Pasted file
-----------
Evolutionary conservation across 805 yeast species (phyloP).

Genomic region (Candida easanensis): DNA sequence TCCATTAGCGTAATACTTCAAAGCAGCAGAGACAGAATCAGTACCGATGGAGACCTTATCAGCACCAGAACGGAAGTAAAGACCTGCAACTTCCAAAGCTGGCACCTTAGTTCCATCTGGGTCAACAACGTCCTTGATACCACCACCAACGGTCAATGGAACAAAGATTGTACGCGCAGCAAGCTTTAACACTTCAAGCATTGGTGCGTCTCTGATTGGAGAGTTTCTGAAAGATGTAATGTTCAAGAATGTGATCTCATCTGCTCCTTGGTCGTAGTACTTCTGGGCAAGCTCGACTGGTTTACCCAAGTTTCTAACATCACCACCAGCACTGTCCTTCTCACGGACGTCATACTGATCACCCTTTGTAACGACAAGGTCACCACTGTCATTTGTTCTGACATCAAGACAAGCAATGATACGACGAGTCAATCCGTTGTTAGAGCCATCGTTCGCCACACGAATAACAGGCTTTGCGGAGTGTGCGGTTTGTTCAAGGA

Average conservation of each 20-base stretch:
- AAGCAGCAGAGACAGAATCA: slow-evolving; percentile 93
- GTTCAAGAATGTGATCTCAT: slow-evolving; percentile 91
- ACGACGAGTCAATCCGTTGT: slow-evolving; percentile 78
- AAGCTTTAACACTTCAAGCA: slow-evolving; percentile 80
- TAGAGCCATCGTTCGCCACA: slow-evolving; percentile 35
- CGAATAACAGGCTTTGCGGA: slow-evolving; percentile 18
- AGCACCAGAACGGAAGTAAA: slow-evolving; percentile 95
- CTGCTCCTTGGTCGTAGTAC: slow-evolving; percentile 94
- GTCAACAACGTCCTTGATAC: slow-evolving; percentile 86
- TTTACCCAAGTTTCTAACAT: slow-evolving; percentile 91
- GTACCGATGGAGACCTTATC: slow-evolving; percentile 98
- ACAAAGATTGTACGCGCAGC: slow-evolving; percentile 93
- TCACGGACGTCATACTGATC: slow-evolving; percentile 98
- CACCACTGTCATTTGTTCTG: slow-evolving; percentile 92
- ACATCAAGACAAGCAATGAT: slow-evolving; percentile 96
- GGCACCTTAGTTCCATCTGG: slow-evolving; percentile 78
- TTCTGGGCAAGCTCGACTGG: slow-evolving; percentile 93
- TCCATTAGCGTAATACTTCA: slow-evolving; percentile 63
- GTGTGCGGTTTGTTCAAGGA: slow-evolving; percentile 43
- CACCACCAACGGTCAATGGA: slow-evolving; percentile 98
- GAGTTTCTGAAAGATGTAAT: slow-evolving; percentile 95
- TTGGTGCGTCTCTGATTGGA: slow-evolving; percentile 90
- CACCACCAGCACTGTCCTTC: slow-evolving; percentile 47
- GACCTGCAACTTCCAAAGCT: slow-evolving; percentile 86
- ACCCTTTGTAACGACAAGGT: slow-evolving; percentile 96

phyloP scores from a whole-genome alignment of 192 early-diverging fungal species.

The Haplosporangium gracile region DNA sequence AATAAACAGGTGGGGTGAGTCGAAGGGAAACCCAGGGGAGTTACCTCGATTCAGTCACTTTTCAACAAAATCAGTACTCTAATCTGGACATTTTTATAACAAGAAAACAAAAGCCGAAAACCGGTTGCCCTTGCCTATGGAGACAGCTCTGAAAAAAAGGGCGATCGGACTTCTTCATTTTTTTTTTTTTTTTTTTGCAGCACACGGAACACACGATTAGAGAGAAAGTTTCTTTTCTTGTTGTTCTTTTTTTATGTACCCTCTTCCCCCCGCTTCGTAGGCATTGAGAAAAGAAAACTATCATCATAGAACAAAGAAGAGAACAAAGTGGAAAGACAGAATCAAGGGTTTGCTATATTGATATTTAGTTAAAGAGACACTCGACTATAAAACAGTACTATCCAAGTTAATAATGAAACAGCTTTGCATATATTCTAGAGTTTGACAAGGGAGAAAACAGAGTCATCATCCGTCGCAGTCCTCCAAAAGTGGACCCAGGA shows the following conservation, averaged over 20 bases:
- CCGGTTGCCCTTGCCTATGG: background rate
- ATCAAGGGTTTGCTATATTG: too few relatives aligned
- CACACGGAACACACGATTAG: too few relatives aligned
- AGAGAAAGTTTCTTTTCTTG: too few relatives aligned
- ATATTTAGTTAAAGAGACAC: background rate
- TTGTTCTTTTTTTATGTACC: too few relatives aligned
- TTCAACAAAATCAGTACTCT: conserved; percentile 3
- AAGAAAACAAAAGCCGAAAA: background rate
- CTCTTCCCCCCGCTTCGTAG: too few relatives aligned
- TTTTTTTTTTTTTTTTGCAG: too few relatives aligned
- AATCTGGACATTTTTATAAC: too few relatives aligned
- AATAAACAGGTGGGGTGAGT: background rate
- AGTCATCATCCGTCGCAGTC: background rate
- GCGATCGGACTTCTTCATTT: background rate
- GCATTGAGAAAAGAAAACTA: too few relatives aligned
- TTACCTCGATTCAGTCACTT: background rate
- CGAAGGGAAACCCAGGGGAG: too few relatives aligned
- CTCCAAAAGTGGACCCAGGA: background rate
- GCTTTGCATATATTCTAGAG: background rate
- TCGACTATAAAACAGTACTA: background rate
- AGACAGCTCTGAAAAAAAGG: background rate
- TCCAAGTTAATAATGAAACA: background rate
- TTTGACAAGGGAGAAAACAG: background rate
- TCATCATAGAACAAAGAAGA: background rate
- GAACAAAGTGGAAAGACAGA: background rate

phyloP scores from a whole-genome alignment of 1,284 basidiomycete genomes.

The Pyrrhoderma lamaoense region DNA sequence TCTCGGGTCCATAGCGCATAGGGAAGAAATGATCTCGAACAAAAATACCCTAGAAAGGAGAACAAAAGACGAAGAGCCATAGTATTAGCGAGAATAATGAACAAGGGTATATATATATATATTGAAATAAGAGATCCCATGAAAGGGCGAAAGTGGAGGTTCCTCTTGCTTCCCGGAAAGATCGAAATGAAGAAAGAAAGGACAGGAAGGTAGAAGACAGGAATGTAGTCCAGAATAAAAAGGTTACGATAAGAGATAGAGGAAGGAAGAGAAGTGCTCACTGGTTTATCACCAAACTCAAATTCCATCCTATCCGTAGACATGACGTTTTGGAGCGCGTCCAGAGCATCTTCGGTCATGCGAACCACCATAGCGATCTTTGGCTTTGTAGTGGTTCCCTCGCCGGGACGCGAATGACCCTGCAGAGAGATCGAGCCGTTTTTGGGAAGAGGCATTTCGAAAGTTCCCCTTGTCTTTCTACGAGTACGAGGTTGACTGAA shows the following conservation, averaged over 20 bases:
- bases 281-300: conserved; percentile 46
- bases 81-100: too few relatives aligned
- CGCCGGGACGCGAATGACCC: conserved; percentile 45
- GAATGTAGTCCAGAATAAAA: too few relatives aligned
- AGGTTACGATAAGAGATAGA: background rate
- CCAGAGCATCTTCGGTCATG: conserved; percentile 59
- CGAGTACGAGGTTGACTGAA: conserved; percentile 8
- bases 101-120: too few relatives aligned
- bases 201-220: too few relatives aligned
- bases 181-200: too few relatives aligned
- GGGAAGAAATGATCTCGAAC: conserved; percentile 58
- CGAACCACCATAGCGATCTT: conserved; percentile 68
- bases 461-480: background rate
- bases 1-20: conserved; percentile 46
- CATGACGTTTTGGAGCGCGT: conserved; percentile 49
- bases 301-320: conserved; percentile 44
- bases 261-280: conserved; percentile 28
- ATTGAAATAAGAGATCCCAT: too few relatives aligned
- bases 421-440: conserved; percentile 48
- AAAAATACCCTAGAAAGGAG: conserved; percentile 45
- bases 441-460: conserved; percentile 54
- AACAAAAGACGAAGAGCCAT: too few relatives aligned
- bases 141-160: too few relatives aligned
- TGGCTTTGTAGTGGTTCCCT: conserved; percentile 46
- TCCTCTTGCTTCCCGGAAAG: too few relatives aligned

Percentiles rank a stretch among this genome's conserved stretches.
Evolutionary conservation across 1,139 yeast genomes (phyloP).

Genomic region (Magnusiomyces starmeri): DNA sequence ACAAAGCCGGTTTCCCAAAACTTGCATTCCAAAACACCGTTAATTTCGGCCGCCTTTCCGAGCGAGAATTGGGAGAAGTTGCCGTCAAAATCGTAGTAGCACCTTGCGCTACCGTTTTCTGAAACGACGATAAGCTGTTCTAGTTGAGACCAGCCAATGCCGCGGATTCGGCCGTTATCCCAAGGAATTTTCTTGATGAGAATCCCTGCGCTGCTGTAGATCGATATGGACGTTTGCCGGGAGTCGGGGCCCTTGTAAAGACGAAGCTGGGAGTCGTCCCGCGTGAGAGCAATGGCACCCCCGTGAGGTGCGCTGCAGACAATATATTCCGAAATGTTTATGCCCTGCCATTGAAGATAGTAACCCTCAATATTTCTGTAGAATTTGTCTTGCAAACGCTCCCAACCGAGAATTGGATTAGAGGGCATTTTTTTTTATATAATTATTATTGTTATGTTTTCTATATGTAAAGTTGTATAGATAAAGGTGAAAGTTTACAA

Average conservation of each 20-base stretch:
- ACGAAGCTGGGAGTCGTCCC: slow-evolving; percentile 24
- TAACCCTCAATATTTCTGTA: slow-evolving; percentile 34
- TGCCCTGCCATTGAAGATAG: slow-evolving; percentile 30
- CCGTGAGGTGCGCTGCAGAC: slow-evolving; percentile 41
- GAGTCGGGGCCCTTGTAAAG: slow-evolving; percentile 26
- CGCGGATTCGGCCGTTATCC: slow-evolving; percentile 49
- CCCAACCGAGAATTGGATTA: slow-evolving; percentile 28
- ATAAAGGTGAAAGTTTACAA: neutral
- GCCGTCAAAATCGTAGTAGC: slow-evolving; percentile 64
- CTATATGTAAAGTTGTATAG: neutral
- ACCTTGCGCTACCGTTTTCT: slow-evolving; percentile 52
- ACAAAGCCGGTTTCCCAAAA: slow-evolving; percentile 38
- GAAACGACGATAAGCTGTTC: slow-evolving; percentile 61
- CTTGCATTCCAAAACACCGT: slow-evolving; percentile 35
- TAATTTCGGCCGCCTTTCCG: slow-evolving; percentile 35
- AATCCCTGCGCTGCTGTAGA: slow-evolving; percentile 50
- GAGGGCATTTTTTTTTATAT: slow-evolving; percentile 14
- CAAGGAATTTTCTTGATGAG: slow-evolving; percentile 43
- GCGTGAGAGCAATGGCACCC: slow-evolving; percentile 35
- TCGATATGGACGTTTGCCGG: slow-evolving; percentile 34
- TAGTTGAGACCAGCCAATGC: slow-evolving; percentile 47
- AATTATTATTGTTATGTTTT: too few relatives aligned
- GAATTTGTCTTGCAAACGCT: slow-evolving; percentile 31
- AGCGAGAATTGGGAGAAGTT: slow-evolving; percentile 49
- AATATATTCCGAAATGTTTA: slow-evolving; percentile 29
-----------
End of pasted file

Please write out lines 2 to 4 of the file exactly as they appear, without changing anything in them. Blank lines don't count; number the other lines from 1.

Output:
Genomic region (Candida easanensis): DNA sequence TCCATTAGCGTAATACTTCAAAGCAGCAGAGACAGAATCAGTACCGATGGAGACCTTATCAGCACCAGAACGGAAGTAAAGACCTGCAACTTCCAAAGCTGGCACCTTAGTTCCATCTGGGTCAACAACGTCCTTGATACCACCACCAACGGTCAATGGAACAAAGATTGTACGCGCAGCAAGCTTTAACACTTCAAGCATTGGTGCGTCTCTGATTGGAGAGTTTCTGAAAGATGTAATGTTCAAGAATGTGATCTCATCTGCTCCTTGGTCGTAGTACTTCTGGGCAAGCTCGACTGGTTTACCCAAGTTTCTAACATCACCACCAGCACTGTCCTTCTCACGGACGTCATACTGATCACCCTTTGTAACGACAAGGTCACCACTGTCATTTGTTCTGACATCAAGACAAGCAATGATACGACGAGTCAATCCGTTGTTAGAGCCATCGTTCGCCACACGAATAACAGGCTTTGCGGAGTGTGCGGTTTGTTCAAGGA

Average conservation of each 20-base stretch:
- AAGCAGCAGAGACAGAATCA: slow-evolving; percentile 93